The performance of an impulse transformer is primarily determined by its effect on the shape of the pulse input voltage or current. Small pulse transformers are commonly found in computers, pulse generators, and other electronic devices. Large pulse transformers, which can produce 50 to 100 MW of power at 200 to 300 kV in a few microseconds, are primarily employed in radar systems.
The Primary Purpose of a Pulse Transformer
Transformers, in general, conduct electricity and filter signals in a regulated, calculated manner to various outposts. Pulse-based transformers are similar to other types of transformers but differ in how they regulate output. Rectangular electrical pulses have a fast fall and rise period, making them ideal for applications that require energy dumping or switching elements. The tiniest variants are utilized in handheld electronics and a wide range of digital applications. Larger transformers are frequently required for flow control in high-power semiconductors, among other applications.
Signal Types of a pulse transformer
The device’s size and, as a result, the overall transformer design dictates its function. The two most prevalent types of pulse transformers are signal and power pulse transformers. Smaller transformers called signal types are employed to generate a sequence of pulses at low power levels. They’re used in circuits such as digital logic and telecommunications when only a few volts are required for a few microseconds. Lighting is one of the many applications for small pulse-generating transformers.
Types of Pulse Transformer
The two most prevalent types are signal and power pulse transformers. Power transformers modify the voltage level or phase configuration at the power level. They are available in single-phase and three-phase primary configurations, with different means of winding coupling. Signal transformers are electromagnetic induction-based pulse transformers that transmit data from one circuit to another. They’re commonly utilized to boost or lower the voltage between two power transformer sides. The number of windings divided by the turn ratio determines the voltage difference in signal transformers.
Pulse transformers are high-frequency transformers with low-loss cores. The winding configuration is meant to optimize coupling to reduce parasitic factors like winding capacitance and leakage inductance. Pulse width, Range, input voltage, repetition rate, current, duty cycle, output voltage, frequency, and physical dimensions like width, length, and height are among the performance criteria for pulse transformers. The average number of pulses per unit of time (usually seconds) over a given period is known as pulse repetition rate or frequency. The interval between the first and last times the instantaneous amplitude reaches a certain fraction of the peak pulse amplitude is known as pulse width or pulse length.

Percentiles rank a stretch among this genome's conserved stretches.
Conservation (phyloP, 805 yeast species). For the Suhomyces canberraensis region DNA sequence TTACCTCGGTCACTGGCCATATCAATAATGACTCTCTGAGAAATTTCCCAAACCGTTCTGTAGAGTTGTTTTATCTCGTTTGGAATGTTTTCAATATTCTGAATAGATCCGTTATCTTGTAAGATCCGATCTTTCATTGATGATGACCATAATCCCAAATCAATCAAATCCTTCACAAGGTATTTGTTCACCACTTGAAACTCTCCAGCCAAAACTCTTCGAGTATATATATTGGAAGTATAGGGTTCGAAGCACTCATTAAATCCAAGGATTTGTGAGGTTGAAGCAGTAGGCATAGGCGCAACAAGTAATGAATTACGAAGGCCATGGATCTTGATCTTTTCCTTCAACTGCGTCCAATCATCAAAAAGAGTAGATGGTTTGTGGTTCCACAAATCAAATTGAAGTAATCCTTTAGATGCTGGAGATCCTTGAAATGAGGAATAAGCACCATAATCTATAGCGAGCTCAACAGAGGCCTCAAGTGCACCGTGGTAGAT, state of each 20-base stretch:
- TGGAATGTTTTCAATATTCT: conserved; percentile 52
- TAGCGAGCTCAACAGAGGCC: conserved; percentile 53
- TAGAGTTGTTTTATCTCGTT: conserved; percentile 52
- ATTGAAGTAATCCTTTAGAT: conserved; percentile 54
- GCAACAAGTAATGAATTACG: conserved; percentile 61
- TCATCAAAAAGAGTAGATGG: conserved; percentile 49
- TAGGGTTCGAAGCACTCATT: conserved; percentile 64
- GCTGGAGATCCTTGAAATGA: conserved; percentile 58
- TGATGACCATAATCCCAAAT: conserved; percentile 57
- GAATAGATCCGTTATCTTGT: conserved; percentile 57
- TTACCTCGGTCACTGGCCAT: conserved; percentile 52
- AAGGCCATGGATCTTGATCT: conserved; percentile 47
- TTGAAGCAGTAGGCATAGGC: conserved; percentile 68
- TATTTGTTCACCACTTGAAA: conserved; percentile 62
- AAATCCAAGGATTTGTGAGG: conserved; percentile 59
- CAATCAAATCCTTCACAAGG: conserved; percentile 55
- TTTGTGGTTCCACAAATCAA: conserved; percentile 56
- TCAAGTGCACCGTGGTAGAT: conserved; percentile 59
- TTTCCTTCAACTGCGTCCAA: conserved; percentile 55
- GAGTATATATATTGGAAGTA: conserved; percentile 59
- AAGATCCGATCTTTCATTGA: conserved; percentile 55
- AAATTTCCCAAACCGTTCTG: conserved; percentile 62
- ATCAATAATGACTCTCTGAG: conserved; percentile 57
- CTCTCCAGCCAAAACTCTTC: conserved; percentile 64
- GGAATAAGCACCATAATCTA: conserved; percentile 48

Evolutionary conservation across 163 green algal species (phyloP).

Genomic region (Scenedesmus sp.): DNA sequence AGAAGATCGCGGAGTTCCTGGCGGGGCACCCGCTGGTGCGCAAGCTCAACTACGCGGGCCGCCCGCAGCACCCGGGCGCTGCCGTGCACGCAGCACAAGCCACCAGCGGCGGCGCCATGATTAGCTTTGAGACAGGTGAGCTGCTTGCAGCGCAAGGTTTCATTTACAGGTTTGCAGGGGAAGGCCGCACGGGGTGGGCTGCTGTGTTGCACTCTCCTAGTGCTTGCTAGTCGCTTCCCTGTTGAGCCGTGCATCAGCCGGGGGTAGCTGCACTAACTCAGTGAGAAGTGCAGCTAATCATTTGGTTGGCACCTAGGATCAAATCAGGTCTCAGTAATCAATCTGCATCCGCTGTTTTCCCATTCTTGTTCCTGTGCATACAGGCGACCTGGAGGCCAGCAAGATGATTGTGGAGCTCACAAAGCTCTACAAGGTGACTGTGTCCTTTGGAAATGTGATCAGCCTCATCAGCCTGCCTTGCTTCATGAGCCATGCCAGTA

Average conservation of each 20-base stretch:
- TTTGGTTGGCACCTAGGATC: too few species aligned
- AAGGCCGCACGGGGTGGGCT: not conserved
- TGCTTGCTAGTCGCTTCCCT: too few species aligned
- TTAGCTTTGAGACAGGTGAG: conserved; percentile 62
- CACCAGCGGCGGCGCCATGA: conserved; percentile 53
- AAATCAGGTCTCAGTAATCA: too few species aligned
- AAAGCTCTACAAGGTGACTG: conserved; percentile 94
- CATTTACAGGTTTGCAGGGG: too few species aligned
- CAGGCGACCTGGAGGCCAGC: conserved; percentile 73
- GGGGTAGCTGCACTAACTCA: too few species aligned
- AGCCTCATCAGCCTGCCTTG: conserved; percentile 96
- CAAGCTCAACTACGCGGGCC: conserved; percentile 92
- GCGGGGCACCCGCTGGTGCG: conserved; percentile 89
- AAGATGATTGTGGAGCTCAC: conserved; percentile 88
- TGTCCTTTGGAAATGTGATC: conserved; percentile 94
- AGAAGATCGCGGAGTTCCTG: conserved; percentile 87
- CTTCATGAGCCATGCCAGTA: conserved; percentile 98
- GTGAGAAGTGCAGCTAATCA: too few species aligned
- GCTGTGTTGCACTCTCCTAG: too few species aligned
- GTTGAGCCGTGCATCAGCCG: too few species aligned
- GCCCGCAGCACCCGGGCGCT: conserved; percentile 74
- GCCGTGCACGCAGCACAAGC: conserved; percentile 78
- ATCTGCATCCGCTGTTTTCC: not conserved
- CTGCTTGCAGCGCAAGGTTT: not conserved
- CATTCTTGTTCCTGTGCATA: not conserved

Construction of Pulse Transformer
The pulse transformer’s primary role is to provide electrical isolation while producing a signal for a semiconductor device. The image below depicts a toroidal-shaped pulse transformer with two main and secondary windings. Below is a diagram of how a pulse transformer is made.
- Every winding contains equal turns, allowing any winding to function as a primary or secondary winding.
- The signal to the silicon-controlled rectifier can be sent in a 1:1 ratio or a 1:1:1 ratio to the transformer.
- The 3-winding-based transformer can supply a constant signal to the SCR.
- The second diagram can show the gate signal of the firing circuit via the pulse transformer.
- The role of the series resistor is to limit the holding current of the rectifier.
- To avoid reversing gate current, the diode ‘D’ is employed, and a 1:1:1 pulse transformer can be used to generate a continuous pulse for the SCR.
Above is a three-winding pulse transformer. This transformer’s design can be done with excellent efficiency. The primary winding’s inductance must be large to reduce the magnetizing current. The direct current supplied across the transformer’s primary winding can prevent the core from being saturated.
The insulation between the two windings of the transformer can safeguard the transformer’s winding. As a result, strong coupling between two windings is required. The stray type of signal provides a lane within the high frequency inter-stage capacitance.
On the output signal, there is a frequency influence. For high signal frequencies, the output signal’s shape and frequency are identical to the input signal’s.